A 12/7-approximation algorithm for the discrete Bamboo Garden Trimming problem

04/24/2020 ∙ by Martijn van Ee, et al. ∙ 0

We study the discrete Bamboo Garden Trimming problem (BGT), where we are given n bamboos with different growth rates. At the end of each day, one can cut down one bamboo to height zero. The goal in BGT is to make a perpetual schedule of cuts such that the height of the tallest bamboo ever is minimized. Here, we improve the current best approximation guarantee by designing a 12/7-approximation algorithm. This result is based on a reduction to the Pinwheel Scheduling problem. We show that a guarantee of 12/7 is essentially the best we can hope for if our algorithm is based on this type of reduction.

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1 Introduction

In the discrete Bamboo Garden Trimming problem (BGT), we are given a garden with bamboos, where bamboo grows with a rate of per day. Initially, all bamboos have height zero. At the end of each day, one can cut down one bamboo to height zero. The goal in BGT is to make a perpetual schedule of cuts (trimming schedule) such that the height of the tallest bamboo ever is minimized. The problem was introduced by Gasieniec et al. [8]. They also introduced a continuous version of BGT, in which one can cut a bamboo at any time. However, here the bamboos are located at vertices in a weighted graph, and time passes while traveling. The discrete and continuous BGT have, among others, applications in scheduling maintenance of machines. Gasieniec et al. gave a 2-approximation for discrete BGT. Recently, Della Croce [6] improved this to a guarantee of approximately 1.888. He also showed that the approximation guarantee of his algorithm converges to when . In this paper, we will extend the approach of [8] in order to obtain a -approximation algorithm. This result is obtained by reducing BGT to the Pinwheel Scheduling problem (PS).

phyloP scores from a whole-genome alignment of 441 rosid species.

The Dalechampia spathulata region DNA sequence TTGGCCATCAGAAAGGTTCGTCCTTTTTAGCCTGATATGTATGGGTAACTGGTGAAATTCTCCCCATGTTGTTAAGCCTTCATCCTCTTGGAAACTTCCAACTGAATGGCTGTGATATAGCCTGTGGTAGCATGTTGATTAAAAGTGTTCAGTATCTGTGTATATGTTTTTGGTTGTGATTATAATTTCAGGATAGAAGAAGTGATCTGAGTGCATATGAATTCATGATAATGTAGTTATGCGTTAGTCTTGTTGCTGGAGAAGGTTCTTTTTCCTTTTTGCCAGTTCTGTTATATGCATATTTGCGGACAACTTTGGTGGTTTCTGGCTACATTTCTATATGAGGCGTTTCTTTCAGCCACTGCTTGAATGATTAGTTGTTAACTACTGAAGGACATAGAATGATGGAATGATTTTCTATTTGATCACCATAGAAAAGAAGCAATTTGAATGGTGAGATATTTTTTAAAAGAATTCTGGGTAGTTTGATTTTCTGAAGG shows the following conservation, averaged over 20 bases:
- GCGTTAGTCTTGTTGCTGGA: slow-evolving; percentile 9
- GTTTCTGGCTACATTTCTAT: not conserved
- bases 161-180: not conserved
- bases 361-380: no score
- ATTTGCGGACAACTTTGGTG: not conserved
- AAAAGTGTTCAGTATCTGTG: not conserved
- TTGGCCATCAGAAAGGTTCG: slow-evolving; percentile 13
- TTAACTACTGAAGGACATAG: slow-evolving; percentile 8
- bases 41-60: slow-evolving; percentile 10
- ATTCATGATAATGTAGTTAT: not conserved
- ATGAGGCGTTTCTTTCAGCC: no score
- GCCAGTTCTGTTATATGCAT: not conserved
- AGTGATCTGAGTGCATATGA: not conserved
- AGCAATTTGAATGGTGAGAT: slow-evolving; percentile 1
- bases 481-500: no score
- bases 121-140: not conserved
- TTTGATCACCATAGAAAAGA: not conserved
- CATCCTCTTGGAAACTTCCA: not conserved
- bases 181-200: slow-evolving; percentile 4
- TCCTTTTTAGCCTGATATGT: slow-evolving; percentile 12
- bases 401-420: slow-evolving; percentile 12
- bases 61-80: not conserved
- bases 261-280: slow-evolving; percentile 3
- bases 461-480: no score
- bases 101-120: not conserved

In the Pinwheel Scheduling problem [9], we are given jobs with integral periods . On each day, we can schedule at most one job. The goal is to design a perpetual schedule such that each job is scheduled at least once in any period of consecutive days, or to conclude that no such schedule exists. Holte et al. [9] showed that the problem is contained in PSPACE, but no completeness result is known. The strongest hardness result is given by Jacobs and Longo [10], who showed that there is no (pseudo-)polynomial time algorithm for the Pinwheel Scheduling problem, unless Satisfiability can be solved by a randomized algorithm running in expected time . An important issue of PS, and other related problems like BGT, is the representation of a solution. Explicitly writing down the schedule may take exponential time and space. In this paper, we only consider periodic schedules that can be represented by numbers and for each . In a periodic schedule, job is scheduled for the first time on day , and then scheduled every days later. Our algorithm will be able to compute the ’s and ’s in polynomial time (Section 4).